- 4x Plastic HOSE CLAMPS as extra support for the pipes, these were mainly used on either side of the storm water end caps to provide some stability, so that the pipes did not easily pull out. In the end there were not needed as the unit was fairly solid with a little adhesive glue. Again, I did not end up using epoxy as I wanted the unit to be serviceable in case there were any issues later. I put some time and effort into the planning stages and possibly over engineered the assembly and unit to be fairly robust and ensure that it worked.
- 10 mm HEAT SHRINK TUBING (mainly just to enclose the fiber optics, keep them together, and help slide them into the loc-line arms).
- SURGICAL TUBING for one end of the fiber optic cables in the arms.
- BUNGEE CORD for securing the assembly/unit to the strobe. While the fit of the storm water reduced is snug and stays in place, I thought an extra precaution was needed as I did not want it floating away or for any alignment to shift while in use.
- Aluminum bar and stainless steel bolt + nut – this is used to lock the 2x FEMALE/FEMALE COUPLINGS so they do not rotate during the manipulation or positioning of the loc-line arm.
- Quick dry (5 minute) 2 part epoxy.
- Plastic sheet, approximately 3 mm thick – I scavenged this from a plastic container (Plexiglas or another thick plastic would work as well). This was used to add stability of the irrigation pipes., think of a 3 layer sandwich with a pipe down the middle this is called a PLASTIC DIVIDER in the photo showing the disassembled unit and parts.
Fiber optic assembly supplies and tools
- Fiber optic cable: For this project I purchased 70 feet of "unjacketed", 1.5mm diameter end glow fiber optic cable. This is the online shop where I purchased the fiber optics from, they sell by the foot and were very helpful in discussions about what I wanted to do: http://www.thefiberopticstore.com
- Large nail clippers – to cut the fiber optic cable.
- Jeweler loop or a small magnifying glass – to view the ends of the fiber optic cable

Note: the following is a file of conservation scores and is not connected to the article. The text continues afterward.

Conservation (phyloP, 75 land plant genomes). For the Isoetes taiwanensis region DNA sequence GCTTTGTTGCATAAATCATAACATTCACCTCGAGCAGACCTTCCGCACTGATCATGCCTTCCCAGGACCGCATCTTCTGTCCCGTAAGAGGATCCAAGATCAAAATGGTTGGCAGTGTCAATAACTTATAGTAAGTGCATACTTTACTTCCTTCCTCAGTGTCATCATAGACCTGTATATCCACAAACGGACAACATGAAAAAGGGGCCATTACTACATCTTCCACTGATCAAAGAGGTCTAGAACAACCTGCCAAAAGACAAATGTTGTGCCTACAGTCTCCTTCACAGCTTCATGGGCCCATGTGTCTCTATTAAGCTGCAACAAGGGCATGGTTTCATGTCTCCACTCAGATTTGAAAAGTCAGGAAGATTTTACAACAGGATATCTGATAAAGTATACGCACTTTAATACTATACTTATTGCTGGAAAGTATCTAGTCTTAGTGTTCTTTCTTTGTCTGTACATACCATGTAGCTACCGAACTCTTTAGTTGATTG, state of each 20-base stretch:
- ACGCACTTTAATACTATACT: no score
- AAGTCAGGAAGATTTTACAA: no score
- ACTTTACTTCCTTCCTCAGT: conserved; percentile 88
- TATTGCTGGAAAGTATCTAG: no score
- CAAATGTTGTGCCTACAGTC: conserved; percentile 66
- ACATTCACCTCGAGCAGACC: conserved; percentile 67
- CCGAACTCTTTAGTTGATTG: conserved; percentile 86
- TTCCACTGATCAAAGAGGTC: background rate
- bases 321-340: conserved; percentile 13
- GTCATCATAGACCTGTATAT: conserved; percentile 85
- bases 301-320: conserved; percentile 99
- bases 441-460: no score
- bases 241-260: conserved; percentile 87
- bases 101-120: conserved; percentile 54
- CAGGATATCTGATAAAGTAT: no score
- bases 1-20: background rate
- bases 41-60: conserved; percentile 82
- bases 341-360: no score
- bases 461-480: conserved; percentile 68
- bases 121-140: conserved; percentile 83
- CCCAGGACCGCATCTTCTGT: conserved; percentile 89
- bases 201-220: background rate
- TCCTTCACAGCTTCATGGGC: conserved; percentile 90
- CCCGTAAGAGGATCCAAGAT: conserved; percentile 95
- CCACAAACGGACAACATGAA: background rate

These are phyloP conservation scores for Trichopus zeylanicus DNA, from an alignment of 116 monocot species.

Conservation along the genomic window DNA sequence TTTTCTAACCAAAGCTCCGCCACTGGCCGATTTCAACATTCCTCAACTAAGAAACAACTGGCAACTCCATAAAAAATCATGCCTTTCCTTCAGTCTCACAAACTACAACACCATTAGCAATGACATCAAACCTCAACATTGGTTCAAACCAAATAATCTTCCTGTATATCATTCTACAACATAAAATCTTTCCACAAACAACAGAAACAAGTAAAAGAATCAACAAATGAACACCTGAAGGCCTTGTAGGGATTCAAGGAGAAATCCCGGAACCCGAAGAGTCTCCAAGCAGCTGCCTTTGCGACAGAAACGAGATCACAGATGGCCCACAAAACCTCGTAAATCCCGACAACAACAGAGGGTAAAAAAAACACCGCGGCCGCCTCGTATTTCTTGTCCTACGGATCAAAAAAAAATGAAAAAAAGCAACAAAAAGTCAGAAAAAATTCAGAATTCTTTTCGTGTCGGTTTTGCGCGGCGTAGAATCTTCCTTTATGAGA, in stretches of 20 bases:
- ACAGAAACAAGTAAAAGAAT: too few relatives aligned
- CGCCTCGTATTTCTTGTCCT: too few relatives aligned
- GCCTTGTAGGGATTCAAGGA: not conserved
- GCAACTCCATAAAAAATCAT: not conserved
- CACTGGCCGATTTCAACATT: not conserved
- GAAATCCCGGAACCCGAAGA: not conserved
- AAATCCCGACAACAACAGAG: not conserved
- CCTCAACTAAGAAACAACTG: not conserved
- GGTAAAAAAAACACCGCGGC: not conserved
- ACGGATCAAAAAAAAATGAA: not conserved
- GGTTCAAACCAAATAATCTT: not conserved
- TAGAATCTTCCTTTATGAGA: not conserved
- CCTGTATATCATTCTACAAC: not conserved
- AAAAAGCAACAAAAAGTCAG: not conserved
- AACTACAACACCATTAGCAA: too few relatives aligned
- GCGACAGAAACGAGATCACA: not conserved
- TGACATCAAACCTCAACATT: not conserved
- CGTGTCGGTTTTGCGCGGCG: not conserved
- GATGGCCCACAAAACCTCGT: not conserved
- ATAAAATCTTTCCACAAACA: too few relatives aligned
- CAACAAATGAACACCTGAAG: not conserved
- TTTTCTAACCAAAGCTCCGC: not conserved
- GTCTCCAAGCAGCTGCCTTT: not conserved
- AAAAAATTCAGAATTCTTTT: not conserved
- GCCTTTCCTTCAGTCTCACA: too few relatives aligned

- Sand paper in fine to very fine grit – to polish the ends of the fiber optic cable. I purchased medium grade sand paper (400) for the first polishing step, finer sand paper for step 2 (1200), and a very fine abrasive paper approximately 3 micron (try fiber optic suppliers) for the final polishing step.
- Loc-line arm kit - Loc-line produces a great assortment of designs for mainly industrial, construction, automotive, or aquarium water flow applications. They are pieces of plastic that fit together into a rigid yet flexible arm/tube and can come complete with threaded ends and nozzle fittings. I purchased 2 of the 1/2 inch style kits. (http://www.modularhose.com/Loc-Line-12-System/12-kits/50813). The loc-line arms stay in position where directed, are light in weight, and relatively inexpensive. I was able to find their catalog online and very detailed product dimensions and blueprints online. This feature was very helpful when calculating the maximum number of fiber optic cables and optimizing the possible surface area exposed to the flash unit and light source.
Additional tools and supplies
- Drill and drill bit
- 15mm corer bit
- Saw blade (hack saw)
- 4x cable ties
- Photocopy of strobe face for position and alignment
- Paint marker
Step 2: Main Unit Body Fittings